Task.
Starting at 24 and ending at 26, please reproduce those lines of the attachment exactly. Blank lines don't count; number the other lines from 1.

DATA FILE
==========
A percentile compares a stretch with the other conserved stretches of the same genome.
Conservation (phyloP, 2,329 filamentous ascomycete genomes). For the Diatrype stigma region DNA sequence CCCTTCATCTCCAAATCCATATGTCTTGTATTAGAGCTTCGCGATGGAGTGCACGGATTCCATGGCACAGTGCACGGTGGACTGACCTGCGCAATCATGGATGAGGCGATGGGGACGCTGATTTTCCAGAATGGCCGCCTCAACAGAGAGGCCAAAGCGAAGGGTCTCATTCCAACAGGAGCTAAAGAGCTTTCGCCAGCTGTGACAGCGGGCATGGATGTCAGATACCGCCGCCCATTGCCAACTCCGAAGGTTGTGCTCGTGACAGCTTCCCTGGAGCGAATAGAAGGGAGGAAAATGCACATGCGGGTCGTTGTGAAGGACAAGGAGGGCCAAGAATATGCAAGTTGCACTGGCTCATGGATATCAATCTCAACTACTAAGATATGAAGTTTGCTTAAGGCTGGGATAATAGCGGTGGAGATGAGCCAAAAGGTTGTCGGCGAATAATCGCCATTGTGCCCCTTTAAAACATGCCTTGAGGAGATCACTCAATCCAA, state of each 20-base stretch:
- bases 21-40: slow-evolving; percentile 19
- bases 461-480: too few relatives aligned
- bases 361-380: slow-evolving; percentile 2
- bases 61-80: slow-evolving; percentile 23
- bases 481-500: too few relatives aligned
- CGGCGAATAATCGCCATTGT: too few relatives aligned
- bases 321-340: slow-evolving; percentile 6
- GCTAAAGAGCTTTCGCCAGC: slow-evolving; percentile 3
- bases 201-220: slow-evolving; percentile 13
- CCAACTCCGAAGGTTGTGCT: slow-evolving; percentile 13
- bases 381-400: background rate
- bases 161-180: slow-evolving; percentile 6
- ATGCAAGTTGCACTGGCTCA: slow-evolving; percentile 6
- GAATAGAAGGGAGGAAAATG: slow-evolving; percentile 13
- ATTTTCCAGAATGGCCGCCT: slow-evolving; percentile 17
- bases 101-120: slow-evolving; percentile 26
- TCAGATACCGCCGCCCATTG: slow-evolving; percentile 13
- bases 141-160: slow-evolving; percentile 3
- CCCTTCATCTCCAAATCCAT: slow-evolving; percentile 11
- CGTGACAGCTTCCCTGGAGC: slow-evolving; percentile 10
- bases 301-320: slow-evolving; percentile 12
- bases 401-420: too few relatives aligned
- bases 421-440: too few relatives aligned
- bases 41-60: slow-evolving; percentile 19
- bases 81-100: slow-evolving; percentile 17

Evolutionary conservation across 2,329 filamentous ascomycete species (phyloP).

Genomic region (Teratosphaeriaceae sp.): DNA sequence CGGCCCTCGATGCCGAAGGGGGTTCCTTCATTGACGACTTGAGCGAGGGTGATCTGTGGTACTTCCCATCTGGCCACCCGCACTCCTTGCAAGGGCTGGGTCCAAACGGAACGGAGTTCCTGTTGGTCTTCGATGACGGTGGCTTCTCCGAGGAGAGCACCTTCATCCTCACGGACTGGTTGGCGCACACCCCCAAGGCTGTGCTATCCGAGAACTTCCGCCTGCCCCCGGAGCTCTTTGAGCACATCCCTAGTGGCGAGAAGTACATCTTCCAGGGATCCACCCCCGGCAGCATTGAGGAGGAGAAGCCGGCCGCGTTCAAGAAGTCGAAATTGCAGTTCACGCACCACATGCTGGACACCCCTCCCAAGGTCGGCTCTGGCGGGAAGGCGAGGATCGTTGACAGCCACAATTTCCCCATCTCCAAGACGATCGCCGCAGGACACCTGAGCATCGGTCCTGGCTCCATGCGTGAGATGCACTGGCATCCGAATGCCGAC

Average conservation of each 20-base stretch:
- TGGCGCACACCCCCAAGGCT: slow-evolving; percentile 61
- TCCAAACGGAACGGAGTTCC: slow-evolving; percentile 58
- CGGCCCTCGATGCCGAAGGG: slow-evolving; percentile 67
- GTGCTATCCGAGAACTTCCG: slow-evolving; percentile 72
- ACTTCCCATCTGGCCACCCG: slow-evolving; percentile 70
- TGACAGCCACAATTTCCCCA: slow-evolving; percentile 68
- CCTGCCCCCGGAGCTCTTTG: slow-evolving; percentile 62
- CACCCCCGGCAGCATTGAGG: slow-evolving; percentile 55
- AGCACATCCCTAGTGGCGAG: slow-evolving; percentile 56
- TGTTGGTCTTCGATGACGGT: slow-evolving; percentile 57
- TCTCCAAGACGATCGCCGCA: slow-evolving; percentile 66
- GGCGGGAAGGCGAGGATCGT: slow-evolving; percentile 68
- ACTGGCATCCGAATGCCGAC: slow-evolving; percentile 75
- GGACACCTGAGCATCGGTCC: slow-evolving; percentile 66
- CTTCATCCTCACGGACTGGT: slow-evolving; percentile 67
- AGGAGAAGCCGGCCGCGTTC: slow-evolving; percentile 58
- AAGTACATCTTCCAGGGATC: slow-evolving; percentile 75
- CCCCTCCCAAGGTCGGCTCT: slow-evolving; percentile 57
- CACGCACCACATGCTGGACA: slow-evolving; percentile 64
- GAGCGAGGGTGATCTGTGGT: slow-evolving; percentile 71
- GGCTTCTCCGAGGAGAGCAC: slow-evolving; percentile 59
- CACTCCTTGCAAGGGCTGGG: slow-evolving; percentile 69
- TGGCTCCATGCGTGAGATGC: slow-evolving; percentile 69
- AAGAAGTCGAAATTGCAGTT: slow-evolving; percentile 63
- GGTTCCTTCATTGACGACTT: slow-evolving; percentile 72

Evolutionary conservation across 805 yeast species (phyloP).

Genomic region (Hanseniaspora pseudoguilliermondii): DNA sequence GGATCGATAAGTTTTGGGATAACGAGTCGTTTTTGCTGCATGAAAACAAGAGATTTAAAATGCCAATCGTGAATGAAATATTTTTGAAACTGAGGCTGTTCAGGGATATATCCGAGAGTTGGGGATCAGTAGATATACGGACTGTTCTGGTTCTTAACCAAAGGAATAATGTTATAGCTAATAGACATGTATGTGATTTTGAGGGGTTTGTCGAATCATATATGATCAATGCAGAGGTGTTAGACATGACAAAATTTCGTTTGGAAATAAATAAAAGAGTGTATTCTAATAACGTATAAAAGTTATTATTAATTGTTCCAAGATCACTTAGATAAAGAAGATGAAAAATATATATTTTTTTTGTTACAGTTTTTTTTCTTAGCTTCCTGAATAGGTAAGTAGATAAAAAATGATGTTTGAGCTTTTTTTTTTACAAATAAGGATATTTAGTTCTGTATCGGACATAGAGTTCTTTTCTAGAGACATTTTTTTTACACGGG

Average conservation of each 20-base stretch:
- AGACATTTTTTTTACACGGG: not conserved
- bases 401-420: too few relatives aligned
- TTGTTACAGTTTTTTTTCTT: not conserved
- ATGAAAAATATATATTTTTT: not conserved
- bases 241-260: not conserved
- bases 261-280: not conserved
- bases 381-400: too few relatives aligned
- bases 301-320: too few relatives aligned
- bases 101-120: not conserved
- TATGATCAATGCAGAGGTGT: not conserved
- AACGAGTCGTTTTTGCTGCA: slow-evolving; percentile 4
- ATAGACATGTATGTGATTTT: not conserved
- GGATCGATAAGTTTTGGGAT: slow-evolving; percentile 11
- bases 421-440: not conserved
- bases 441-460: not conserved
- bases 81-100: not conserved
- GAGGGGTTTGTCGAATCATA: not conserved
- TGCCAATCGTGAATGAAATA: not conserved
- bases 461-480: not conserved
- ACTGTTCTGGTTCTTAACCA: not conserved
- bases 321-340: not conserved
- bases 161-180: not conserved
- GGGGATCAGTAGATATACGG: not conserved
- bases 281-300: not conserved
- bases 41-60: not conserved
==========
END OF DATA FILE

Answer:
- bases 401-420: too few relatives aligned
- bases 421-440: too few relatives aligned
- bases 41-60: slow-evolving; percentile 19